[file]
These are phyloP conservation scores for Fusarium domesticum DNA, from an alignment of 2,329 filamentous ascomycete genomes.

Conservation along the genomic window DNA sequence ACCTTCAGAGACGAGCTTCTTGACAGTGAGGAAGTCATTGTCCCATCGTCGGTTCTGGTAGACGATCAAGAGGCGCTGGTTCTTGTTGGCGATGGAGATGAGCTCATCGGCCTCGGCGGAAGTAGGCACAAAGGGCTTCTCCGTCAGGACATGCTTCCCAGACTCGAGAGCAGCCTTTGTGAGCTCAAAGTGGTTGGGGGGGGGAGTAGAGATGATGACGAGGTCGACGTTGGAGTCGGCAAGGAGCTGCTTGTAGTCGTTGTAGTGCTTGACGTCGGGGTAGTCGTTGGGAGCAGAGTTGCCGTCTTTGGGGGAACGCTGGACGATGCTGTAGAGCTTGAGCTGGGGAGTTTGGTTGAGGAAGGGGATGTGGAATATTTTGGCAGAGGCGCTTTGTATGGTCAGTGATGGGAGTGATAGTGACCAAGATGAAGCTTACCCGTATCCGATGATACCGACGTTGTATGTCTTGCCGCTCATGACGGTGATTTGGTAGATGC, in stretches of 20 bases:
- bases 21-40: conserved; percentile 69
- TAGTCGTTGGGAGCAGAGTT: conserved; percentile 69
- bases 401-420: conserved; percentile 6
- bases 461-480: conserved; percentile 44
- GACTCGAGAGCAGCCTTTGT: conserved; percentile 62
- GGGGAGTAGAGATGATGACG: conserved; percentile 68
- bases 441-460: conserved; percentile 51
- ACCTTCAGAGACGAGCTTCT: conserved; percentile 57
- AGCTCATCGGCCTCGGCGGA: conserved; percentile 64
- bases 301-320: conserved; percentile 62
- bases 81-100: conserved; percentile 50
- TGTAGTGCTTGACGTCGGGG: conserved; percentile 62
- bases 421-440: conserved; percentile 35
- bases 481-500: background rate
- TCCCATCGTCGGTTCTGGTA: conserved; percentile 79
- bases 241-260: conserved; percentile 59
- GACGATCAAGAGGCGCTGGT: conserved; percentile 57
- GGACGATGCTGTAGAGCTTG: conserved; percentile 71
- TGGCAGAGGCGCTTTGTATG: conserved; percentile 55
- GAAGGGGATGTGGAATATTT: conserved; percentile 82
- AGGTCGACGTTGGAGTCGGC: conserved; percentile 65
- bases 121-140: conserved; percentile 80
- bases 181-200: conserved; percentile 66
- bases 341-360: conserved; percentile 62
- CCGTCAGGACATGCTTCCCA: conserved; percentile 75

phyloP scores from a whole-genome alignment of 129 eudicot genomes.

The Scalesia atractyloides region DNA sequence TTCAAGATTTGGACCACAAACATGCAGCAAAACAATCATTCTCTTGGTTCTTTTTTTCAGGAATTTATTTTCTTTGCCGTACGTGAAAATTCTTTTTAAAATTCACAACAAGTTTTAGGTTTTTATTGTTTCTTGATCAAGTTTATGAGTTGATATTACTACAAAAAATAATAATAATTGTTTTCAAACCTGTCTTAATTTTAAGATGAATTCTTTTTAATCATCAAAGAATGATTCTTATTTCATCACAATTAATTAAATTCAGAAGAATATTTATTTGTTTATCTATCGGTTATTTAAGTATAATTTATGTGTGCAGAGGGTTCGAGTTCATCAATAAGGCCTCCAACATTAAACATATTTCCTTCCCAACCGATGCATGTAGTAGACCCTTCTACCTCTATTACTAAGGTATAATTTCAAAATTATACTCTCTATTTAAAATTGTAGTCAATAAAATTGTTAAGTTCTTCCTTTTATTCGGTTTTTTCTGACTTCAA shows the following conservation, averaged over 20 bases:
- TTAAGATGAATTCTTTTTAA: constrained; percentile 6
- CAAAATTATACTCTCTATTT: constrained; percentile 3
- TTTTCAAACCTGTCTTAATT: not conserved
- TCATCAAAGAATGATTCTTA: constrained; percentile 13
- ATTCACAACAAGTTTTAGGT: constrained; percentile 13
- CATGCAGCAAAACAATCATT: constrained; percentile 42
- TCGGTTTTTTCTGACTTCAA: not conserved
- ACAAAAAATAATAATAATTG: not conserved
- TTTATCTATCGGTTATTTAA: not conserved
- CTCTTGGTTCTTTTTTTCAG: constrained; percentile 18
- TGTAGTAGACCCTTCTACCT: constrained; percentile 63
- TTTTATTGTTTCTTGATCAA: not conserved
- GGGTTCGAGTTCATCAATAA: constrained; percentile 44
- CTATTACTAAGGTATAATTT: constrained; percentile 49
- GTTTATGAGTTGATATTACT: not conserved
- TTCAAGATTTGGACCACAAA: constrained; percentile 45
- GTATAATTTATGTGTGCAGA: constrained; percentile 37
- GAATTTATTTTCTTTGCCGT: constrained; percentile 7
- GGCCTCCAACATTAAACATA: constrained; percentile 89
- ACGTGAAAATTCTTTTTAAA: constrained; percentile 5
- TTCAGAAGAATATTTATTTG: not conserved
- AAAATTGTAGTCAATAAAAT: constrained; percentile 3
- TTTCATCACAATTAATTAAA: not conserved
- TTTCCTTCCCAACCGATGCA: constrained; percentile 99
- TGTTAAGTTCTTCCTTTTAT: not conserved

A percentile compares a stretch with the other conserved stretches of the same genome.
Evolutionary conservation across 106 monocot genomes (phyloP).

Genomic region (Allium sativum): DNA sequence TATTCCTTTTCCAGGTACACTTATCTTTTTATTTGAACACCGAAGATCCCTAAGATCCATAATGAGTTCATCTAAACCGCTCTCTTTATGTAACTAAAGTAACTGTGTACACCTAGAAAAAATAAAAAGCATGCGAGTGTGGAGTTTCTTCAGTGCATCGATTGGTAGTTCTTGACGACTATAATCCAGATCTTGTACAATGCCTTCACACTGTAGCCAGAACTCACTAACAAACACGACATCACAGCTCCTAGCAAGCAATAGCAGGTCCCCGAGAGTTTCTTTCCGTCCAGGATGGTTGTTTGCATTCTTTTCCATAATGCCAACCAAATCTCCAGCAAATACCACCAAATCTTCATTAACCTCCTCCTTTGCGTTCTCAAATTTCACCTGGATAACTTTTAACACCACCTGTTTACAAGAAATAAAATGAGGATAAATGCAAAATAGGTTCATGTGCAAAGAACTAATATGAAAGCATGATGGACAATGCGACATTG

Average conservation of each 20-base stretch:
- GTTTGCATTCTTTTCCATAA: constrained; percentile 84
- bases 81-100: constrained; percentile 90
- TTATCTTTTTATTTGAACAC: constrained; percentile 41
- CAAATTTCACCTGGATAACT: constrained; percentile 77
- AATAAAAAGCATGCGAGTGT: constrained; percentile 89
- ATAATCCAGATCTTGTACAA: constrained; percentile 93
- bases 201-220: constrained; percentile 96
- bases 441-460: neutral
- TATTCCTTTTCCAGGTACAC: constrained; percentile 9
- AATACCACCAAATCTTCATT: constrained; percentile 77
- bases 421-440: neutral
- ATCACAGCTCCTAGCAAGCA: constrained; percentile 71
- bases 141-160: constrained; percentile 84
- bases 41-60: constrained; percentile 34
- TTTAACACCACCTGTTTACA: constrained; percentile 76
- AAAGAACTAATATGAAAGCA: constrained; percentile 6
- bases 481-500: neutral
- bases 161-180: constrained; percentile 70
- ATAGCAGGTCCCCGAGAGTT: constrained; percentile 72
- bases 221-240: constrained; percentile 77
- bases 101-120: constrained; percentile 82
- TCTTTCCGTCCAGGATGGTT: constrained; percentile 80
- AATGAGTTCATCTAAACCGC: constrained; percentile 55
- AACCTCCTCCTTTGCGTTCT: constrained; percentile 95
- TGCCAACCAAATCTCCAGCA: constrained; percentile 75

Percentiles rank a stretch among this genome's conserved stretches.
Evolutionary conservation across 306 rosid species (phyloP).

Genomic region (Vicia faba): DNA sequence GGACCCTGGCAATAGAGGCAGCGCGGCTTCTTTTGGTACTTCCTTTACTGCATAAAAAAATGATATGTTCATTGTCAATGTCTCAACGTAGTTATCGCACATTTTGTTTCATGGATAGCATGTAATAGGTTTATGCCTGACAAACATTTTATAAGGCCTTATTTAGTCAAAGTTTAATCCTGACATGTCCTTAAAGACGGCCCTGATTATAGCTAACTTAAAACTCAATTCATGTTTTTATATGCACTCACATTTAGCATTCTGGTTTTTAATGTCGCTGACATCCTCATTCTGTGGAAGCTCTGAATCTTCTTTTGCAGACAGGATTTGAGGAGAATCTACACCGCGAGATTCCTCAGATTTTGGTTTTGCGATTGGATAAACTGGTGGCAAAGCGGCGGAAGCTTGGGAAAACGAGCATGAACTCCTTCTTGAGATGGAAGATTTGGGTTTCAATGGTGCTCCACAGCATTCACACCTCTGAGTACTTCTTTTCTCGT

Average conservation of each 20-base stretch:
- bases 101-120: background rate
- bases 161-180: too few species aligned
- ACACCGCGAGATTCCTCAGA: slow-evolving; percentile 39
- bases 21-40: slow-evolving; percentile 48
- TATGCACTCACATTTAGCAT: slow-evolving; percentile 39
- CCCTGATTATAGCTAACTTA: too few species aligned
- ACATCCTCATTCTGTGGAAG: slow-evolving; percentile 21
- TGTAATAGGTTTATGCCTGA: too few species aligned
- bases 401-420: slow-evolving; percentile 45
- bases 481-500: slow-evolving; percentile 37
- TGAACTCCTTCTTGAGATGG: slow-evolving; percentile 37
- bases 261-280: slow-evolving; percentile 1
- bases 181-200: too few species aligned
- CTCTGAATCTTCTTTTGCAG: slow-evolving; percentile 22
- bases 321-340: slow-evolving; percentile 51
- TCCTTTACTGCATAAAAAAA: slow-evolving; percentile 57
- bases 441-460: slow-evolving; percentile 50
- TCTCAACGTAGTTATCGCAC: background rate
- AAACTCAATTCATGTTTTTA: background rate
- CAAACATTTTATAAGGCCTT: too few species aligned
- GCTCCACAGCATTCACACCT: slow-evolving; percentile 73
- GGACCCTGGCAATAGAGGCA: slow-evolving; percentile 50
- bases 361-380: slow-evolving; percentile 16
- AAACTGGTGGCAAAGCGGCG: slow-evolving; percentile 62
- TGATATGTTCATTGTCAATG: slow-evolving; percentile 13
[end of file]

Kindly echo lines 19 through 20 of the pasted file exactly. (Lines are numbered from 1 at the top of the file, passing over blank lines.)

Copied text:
- GACGATCAAGAGGCGCTGGT: conserved; percentile 57
- GGACGATGCTGTAGAGCTTG: conserved; percentile 71